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Veterans’ Reflections: Putting Personal Comforts Aside

By Ian Graham
Emerging Media, Defense Media Activity

WASHINGTON, Nov. 26, 2010 – Like a lot of people at that stage of their lives, Lisa Reed wasn’t sure what she wanted to do in the late 1990s. After a year of ambiguity in community college, she said, she saw opportunity in the Air Force and enlisted in 1999.

Training was a bit of a shock, she admitted. Initially, she said, she was overwhelmed. As a woman, she found herself in a small minority at basic training. But that feeling subsided, she added, as she became close with her fellow servicemembers.

“At first, it was very obvious,” she said. “All of a sudden, [the women] were completely outnumbered. As time went by, it became less noticeable.” At one point, she was assigned to an F-15C squadron with 30 male fighter pilots.

People certainly can face gender problems in the service, Reed said, but on the whole, it’s like a family, and military camaraderie should not be taken lightly.

It’s hard to find that kind of friendship in the civilian world, she said, adding that the closeness people experience working together in the military is far beyond a normal co-worker relationship.

“I looked at my male co-workers as family members,” she said, “and my female co-workers as my sisters.”

In August 2001, Reed was sent to Kuwait. She did intelligence work for a fighter squadron watching the no-fly zone over Iraq as part of Operation Southern Watch. A month into her deployment, her mission changed drastically.

None of her military training, she said, had equipped her for the events of Sept. 11, 2001.

“It was hard, seeing something like that happen to your country, your friends, your family, while you’re in a foreign country,” she said. “You feel helpless. Even though there wasn’t anything anybody could do, there’s still a feeling like you can’t do anything to help. It’s surreal.”

The no-fly zone took second chair. Operation Southern Watch was set aside for Operation Enduring Freedom. Reed’s job was to compile and deliver messages to her commander. She primarily dealt with threats pilots could face in the air.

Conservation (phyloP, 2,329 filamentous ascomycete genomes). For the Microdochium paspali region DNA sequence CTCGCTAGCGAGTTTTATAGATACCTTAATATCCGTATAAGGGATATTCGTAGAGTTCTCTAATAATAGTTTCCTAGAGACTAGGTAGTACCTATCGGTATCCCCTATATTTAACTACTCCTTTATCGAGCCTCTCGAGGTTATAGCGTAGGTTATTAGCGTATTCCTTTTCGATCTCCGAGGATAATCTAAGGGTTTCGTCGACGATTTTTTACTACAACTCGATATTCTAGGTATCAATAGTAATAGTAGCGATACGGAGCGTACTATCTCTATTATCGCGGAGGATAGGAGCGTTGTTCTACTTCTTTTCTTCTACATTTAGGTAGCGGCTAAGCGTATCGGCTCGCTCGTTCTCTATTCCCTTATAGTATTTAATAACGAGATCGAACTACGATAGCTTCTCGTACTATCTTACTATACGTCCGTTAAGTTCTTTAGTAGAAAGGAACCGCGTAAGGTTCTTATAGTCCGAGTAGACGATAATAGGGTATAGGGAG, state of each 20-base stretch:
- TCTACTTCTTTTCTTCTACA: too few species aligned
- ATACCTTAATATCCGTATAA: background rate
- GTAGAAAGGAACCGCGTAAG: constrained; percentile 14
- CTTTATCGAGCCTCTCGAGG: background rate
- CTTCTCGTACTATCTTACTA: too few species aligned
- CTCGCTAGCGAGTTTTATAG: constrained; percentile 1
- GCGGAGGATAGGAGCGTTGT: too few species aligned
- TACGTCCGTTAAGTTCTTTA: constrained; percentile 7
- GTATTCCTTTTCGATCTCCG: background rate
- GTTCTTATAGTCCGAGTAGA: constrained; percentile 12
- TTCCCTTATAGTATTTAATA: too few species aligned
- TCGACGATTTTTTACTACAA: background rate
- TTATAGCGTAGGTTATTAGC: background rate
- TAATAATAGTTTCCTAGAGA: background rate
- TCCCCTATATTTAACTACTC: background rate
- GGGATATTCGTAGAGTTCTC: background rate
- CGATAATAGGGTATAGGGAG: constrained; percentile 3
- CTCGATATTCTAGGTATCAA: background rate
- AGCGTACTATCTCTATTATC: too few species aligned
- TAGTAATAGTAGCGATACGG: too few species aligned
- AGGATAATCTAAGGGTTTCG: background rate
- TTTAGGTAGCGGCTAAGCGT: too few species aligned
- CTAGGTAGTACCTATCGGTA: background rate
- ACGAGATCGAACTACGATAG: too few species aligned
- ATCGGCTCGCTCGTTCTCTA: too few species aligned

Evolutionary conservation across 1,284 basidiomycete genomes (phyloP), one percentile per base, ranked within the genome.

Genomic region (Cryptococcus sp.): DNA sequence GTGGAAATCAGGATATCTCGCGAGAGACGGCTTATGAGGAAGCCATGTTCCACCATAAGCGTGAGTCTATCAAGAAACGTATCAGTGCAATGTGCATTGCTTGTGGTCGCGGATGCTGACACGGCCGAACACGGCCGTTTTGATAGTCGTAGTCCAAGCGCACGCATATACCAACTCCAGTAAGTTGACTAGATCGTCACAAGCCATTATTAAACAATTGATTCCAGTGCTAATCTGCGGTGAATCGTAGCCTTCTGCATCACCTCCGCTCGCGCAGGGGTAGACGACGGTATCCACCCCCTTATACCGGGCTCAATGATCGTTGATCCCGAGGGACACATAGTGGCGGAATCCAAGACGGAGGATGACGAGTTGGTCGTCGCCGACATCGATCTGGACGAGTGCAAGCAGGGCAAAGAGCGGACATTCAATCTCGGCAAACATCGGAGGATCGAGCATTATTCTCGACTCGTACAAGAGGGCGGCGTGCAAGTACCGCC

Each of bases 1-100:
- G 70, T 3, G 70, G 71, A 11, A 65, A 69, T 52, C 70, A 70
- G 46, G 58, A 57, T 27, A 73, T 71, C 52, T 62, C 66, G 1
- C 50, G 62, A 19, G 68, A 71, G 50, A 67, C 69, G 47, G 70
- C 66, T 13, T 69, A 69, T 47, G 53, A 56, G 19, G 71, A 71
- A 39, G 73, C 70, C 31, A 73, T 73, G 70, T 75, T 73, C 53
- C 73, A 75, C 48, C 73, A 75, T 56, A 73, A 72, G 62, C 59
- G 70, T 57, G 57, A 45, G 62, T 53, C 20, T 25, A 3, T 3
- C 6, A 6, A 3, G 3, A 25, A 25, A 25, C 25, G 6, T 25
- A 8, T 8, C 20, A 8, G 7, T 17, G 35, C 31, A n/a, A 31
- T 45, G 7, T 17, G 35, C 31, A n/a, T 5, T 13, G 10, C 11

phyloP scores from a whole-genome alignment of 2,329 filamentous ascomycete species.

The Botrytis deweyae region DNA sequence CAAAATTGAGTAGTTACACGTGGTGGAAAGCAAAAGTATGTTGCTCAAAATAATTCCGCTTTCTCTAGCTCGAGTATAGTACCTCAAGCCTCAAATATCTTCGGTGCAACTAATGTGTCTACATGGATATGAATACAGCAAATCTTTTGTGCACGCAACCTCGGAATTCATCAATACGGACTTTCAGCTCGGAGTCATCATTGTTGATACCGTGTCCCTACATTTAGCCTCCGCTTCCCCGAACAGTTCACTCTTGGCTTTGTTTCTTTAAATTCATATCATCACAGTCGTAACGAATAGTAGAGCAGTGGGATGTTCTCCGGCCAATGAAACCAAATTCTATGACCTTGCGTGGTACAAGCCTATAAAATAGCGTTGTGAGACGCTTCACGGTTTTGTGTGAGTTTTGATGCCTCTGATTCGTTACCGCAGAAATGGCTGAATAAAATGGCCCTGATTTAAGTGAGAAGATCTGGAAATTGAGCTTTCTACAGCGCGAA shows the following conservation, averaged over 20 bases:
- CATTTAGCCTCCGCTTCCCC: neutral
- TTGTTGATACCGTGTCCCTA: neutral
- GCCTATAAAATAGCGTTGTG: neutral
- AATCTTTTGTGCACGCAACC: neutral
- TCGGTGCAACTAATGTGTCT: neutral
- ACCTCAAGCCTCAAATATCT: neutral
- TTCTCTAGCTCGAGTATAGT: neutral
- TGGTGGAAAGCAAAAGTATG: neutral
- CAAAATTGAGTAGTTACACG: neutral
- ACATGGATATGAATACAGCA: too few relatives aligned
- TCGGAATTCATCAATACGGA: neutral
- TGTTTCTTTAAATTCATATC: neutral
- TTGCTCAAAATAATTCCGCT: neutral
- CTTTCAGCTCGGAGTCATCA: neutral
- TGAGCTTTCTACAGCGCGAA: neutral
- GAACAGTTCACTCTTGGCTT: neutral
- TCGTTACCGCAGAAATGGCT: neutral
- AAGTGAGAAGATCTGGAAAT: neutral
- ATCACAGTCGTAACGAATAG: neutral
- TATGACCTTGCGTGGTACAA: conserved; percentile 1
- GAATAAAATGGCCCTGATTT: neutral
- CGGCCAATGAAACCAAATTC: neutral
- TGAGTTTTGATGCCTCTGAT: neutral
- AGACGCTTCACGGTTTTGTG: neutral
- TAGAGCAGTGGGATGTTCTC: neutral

“Basically, I would go through terrorism-related message traffic and report to the base commander in the war room about possible threats,” she said.

Both of her parents had served in the Air Force, Reed said, so she was accustomed to the military lifestyle. In fact, she said, she wanted the travel opportunities the military would provide her. Since she left the service in 2003, she has traveled in India and Tibet as well as across the United States.

“Whenever you travel to a different place, it sets a specific chapter in your life,” she said. “It makes that time in your life, the people you meet there, and the things that happen very memorable.”

Her time in service is memorable, she said, because of the events that happened while she was in uniform, and because of the value she places on her service.

“Being a veteran means you’ve given up part of your life and the comforts of ‘normal’ life for your country, and for the people you serve with,” Reed said. “You put your personal comforts aside for a few years. It says a lot about someone’s character, that they can put their life in someone else’s hands and work in a team setting with them.”

(“Veterans’ Reflections” is a collection of stories of men and women who served their country in World War II, the Korean War, the Vietnam War, operations Desert Shield and Desert Storm, and the present-day conflicts. They will be posted throughout November in honor of Veterans Day.)

 

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Related Sites:
Veterans' Reflections Site


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11/27/2010 1:35:40 PM
The air force "does not" set personal comforts aside, they take them with them where ever they go. Funny how those in the air force scratch their heads and wonder why service members of the other branches treat them like prima donas. Simple - it's because those in the other service branches view air force members as being "pampered". Shipping space taken up by the luxuries the air force "just can't do without" means less space for items essential to their survival, replacement kevlar instead of cold weather gear for when the temp drops below 60 degrees.
- Steven L, Helena MT

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